Audit Committee Oversight Makes Investors More Confident

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By Laura Tieger Salisbury

Dec. 5 — Heightened focus on management’s internal controls over financial reporting is one reason for an increase in investor confidence, Cindy Fornelli, Executive Director of the Center for Audit Quality, said.

“Effective ICFR helps reduce the risk financial statements will contain material errors or misstatements, she said.

Main Street Investor Survey

Fornelli, who spoke at the American Institute of CPA’s conference on SEC-PCAOB developments Dec. 5 in Washington, based her assertions on the latest 2016 results of CAQ’s annual Main Street Investor Confidence Survey. The survey was released Sept. 29.

This is the 10th year that CAQ and Audit Analytics have jointly surveyed “retail"—main street— investors. Of the 1004 investors surveyed in 2016:

  •  79 percent of U.S. investors have confidence in U.S. capital markets;
  •  81 percent have confidence investing in U.S. public companies;
  •  75 percent have confidence in audited financial information; and
  •  81 percent say independent auditors are effective in investor protection.
The 75 percent confidence that investors expressed in audited U.S. financial reports is approaching the confidence level from 2007, Fornelli said.

The research also showed that financial restatements also have decreased sharply since 2008. In 2015 the research showed a 14 percent drop in restatements.

Audit Committee Oversight

The “ever-strengthening role of the audit committee” is an important reason for investor confidence growth, according to Fornelli.

The “increased transparency” and “significant growth in disclosure of key areas of auditor oversight” gives investors more meaningful information about the audit committee’s oversight role, Fornelli said.

The increased oversight and transparency means that investors have more confidence in auditors ability to spot improper financial reporting.

Non-GAAP Measures

One of the audit committee’s crucial roles is to “foster dialogue” on different issues, such as non-GAAP or revenue recognition, Fornelli noted.

Non-GAAP measures are alternative financial measures that are neither calculated nor presented in accordance with the U.S. generally accepted accounting principles (GAAP).

The Securities and Exchange Commission’s division of enforcement has heightened its scrutiny of companies using non-GAAP measures in the last year.

Fornelli’s view is that non-GAAP measures are a “nuanced area” and noted CAQ’s Dec. 5 publication, Non- GAAP Financial Measures - Continuing the Conversation, contains details.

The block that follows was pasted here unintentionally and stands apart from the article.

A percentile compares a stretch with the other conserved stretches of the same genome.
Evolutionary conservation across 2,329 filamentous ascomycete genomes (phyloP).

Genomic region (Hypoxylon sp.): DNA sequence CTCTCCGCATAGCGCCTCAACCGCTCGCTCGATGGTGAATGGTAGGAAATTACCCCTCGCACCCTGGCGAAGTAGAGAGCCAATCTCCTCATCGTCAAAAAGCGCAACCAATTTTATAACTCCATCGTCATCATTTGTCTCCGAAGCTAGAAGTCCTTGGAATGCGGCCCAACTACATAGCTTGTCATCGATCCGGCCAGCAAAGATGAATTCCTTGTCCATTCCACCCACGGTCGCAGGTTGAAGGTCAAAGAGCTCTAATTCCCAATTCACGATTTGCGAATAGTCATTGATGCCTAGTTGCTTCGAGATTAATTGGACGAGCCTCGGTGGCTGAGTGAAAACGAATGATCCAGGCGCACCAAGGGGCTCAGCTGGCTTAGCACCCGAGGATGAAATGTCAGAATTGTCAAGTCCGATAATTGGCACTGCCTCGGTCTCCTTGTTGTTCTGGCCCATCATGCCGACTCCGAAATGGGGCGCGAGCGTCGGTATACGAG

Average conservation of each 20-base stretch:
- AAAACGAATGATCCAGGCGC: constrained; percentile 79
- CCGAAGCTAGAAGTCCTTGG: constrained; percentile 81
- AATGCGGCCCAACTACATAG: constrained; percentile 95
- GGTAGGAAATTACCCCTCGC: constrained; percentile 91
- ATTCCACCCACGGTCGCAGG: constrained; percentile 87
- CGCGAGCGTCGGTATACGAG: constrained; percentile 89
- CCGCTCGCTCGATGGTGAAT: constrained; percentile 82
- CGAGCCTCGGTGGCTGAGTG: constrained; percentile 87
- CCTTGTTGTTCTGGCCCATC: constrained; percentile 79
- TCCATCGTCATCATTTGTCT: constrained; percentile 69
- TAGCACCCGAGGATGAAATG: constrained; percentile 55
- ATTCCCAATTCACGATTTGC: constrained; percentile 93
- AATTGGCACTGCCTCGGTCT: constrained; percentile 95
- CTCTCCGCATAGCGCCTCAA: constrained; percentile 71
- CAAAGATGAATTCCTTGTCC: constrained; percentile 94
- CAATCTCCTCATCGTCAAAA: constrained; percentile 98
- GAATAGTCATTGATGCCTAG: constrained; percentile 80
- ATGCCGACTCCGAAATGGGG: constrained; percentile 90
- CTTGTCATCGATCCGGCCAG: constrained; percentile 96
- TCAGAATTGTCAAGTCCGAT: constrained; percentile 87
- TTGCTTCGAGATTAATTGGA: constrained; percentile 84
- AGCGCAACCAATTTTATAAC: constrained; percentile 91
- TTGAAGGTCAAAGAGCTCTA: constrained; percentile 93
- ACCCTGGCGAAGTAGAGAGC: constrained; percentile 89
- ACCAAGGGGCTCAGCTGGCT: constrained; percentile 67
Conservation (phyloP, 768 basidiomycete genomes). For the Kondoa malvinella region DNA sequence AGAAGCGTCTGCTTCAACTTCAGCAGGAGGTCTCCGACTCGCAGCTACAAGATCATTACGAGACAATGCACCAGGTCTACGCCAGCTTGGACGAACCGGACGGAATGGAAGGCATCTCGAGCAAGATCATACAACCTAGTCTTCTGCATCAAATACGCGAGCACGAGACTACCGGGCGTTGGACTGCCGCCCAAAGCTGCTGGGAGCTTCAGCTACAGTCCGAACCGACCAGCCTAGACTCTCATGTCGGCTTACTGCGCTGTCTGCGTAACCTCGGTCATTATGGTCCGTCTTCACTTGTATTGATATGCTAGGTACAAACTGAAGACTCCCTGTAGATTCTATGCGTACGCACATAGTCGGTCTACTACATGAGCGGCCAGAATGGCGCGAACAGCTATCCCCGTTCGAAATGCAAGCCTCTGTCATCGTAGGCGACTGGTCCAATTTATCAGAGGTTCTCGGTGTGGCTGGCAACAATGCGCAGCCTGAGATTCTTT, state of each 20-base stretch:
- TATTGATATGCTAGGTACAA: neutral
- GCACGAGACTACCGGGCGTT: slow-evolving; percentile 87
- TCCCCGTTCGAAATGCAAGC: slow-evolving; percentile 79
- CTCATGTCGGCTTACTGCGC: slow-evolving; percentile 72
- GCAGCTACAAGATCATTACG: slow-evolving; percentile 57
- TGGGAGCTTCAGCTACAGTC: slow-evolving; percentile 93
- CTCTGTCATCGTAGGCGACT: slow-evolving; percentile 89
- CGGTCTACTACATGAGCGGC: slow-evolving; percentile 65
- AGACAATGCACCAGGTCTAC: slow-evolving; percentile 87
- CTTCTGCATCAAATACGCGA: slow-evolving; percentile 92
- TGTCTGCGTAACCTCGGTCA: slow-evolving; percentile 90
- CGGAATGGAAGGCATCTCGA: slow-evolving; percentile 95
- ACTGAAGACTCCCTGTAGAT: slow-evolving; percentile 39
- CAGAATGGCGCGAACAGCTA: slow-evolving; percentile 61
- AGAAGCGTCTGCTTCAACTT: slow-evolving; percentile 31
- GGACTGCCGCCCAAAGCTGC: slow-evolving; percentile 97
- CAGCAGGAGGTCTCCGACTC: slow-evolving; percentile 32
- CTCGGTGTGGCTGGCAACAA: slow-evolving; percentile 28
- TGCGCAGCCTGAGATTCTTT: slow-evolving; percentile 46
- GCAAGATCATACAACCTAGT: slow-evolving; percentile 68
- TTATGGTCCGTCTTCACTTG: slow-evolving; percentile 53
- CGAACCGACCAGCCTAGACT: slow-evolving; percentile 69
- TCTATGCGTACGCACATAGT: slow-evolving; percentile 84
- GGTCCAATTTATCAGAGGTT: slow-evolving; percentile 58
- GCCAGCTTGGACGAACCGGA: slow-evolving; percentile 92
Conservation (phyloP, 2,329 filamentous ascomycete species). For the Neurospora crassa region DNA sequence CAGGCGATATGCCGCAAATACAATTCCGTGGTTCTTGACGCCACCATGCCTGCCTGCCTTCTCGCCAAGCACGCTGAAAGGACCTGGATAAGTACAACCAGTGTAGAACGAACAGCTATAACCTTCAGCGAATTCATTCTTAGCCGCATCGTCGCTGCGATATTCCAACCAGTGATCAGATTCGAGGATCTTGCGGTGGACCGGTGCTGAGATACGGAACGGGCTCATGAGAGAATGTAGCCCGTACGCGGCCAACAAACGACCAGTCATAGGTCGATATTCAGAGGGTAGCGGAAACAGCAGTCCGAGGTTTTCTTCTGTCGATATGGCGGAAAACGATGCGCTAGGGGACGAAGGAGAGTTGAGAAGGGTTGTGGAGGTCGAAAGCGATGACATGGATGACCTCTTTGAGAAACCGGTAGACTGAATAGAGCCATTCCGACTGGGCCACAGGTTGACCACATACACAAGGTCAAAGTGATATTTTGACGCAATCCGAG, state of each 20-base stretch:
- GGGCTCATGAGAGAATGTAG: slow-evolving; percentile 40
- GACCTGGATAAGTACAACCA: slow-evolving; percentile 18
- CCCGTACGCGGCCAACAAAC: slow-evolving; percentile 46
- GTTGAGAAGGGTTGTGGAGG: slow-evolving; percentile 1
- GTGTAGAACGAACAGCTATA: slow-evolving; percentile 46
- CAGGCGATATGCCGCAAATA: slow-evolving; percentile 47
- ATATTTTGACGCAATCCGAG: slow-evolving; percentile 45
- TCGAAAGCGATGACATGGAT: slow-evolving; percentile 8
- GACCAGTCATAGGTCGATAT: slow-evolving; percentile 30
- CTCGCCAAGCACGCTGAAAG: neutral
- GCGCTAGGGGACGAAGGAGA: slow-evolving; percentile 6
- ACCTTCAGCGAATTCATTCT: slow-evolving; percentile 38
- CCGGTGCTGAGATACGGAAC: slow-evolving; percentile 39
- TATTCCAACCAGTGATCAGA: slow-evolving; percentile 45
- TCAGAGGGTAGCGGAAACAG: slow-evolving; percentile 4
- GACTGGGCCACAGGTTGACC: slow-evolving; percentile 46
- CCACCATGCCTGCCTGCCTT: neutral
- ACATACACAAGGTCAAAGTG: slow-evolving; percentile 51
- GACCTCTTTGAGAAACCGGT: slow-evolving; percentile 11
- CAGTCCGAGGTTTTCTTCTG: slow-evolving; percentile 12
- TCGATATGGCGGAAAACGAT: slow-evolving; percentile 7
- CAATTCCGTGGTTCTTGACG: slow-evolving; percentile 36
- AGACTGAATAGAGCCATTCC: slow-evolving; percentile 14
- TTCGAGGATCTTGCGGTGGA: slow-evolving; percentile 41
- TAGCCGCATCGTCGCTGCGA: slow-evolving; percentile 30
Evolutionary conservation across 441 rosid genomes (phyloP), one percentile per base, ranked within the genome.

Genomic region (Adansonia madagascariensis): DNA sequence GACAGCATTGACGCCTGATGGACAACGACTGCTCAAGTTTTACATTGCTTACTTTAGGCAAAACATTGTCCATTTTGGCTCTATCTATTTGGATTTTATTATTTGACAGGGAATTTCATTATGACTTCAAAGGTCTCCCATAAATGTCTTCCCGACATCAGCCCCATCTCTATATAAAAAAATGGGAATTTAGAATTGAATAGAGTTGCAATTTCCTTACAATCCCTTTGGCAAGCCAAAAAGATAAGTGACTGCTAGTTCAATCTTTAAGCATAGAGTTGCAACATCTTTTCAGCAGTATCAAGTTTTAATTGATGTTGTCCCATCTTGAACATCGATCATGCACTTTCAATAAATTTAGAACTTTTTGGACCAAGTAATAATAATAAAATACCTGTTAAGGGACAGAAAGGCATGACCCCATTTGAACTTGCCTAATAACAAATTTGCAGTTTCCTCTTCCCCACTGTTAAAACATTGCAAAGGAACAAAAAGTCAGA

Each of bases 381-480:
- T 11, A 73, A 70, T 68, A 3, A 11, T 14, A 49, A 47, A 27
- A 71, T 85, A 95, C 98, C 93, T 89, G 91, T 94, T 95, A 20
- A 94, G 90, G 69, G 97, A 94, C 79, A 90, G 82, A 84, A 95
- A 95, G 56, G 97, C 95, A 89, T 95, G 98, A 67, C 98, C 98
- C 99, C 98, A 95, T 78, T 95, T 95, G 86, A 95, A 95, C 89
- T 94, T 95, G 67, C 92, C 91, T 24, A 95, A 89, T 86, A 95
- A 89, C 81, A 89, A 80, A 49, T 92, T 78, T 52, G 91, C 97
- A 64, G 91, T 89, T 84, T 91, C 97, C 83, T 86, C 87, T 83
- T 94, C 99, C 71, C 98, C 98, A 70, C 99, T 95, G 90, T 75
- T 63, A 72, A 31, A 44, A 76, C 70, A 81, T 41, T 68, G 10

While auditors don’t audit non-GAAP metrics, the paper notes, audit committees and management may consider using auditors as a resource to assist in their evaluation.

The Dec. 5 release builds on CAQ’s June 2016 Questions on Non-GAAP Measures, a Tool for Audit Committees.

The questions are designed to target transparency, consistency and comparability, Fornelli said at the conference—not just for audit committees but for everyone “from investors to investment banks, security lawyers to standard- setters.”

The spectrum of stakeholders, according to CAQ, includes management, investors, investment analysts, securities counselors, audit committee members, internal auditors, independent auditors, regulators, accounting standard setters, and academics.

Sarah Deens, managing director, BNP Paribas, at an Oct. 27 meeting of the PCAOB’s Investor Advisory Group said that the market focuses very much on non-GAAP numbers, and many investors don’t even realize that non-GAAP numbers aren’t regulated.

Regulators’ Guidance

Non-GAAP financial measures and their relevance to assessing company performance was one of the main focus areas at the Oct. 27 meeting of the PCAOB’s Investor Advisory Group.

The S EC May 17 update of the Non-GAAP rules and guidelines contain specific examples that spell out what measures the commission would consider “misleading” and thus in violation of SEC regulations.

The PCAOB “will also continue to monitor the auditor’s association with non-GAAP data, especially data purportedly derived from the audited financial statement, " PCAOB Chairman James Doty said at the Dec. 5 meeting.

To contact the reporter on this story: Laura Tieger Salisbury in Washington at LSalisbury@bna.com

To contact the editor responsible for this story: S. Ali Sartipzadeh at asartipzadeh@bna.com

For More Information

The CAQs Questions on Non- GAAP Measures are on the website at: http://www.thecaq.org/sites/default/files/questions_on_non-gaap_measures_final.pdfThe Non-GAAP Financial Measures--Continuing the Conversation is at http://www.thecaq.org/non-gaap-financial-measures-continuing-conversation

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